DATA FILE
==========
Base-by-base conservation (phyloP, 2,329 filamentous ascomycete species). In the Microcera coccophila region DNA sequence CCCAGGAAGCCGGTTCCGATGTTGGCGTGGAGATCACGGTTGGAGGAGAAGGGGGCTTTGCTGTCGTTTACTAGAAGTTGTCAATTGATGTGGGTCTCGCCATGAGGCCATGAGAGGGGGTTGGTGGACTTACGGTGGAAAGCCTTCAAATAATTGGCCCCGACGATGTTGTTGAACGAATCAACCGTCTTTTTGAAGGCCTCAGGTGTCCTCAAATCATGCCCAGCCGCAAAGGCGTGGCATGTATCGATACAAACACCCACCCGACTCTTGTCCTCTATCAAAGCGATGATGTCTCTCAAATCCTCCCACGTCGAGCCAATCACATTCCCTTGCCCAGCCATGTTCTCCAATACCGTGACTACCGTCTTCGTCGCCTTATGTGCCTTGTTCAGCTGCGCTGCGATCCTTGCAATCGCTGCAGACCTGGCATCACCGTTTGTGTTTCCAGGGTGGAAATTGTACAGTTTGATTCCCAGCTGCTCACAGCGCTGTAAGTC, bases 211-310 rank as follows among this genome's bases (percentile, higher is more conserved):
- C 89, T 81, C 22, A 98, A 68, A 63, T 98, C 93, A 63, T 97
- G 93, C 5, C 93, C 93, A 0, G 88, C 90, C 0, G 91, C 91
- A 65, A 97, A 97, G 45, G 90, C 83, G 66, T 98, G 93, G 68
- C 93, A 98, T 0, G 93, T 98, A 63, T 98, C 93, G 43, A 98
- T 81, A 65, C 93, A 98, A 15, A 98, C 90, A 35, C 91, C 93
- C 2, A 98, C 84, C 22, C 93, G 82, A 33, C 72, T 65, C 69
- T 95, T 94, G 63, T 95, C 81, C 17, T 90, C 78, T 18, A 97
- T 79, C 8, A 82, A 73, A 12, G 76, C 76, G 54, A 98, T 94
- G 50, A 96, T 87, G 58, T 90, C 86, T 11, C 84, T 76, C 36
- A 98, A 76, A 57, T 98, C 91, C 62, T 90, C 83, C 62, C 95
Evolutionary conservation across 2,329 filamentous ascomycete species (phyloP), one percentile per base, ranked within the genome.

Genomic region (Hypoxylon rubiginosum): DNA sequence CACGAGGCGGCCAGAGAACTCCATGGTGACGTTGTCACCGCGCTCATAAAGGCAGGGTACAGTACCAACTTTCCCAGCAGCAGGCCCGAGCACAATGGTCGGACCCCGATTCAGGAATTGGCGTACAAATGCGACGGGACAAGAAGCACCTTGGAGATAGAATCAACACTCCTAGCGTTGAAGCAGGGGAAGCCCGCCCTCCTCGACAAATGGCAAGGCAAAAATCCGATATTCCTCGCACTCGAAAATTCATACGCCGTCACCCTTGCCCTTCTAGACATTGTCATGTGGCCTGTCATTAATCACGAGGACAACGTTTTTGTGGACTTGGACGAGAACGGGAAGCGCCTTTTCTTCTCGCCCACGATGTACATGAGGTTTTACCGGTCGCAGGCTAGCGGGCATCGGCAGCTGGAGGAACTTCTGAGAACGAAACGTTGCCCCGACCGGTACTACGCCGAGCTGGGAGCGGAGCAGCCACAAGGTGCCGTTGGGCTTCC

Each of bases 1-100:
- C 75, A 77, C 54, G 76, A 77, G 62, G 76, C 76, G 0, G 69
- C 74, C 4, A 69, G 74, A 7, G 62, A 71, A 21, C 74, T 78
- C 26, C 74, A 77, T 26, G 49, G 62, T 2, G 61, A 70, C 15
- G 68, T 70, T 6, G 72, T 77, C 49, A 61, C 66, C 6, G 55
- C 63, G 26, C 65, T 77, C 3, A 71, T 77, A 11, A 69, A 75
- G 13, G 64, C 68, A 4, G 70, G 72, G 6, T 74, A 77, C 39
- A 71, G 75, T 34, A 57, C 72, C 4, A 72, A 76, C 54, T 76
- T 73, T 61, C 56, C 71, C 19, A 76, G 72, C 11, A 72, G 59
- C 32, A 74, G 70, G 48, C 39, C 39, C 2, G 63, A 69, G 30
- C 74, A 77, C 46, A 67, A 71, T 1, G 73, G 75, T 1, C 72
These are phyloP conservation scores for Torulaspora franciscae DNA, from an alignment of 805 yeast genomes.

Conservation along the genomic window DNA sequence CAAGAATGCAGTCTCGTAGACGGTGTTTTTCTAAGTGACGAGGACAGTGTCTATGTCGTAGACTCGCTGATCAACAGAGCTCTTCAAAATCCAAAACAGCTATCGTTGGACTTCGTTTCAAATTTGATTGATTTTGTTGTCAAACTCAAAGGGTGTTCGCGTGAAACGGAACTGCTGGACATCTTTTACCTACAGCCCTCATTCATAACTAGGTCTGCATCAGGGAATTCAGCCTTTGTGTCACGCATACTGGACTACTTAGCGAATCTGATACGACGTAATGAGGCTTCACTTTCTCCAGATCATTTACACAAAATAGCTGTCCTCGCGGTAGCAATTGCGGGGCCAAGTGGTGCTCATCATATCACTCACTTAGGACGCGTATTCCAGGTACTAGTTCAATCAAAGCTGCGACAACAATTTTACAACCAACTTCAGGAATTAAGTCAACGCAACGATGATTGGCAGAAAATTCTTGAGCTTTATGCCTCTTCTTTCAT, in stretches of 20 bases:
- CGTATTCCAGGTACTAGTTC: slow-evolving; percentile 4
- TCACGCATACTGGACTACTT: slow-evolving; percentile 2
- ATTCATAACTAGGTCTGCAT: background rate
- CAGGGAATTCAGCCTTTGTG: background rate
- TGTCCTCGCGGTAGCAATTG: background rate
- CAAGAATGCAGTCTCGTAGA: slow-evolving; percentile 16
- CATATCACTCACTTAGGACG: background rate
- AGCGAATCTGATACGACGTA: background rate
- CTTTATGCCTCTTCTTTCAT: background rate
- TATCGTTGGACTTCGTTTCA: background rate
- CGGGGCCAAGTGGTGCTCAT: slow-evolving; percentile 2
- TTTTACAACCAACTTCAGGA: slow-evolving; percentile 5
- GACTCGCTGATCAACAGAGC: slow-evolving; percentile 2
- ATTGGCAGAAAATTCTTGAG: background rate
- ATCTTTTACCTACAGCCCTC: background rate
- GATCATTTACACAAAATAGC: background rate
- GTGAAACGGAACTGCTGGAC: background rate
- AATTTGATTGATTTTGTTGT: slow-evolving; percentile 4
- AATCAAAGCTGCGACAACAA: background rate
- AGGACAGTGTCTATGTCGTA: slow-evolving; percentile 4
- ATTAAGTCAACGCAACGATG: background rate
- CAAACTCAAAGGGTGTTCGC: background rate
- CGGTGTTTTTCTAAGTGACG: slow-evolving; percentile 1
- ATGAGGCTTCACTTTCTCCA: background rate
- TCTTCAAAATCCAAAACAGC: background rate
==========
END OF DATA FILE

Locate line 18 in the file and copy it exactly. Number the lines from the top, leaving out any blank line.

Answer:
- G 68, T 70, T 6, G 72, T 77, C 49, A 61, C 66, C 6, G 55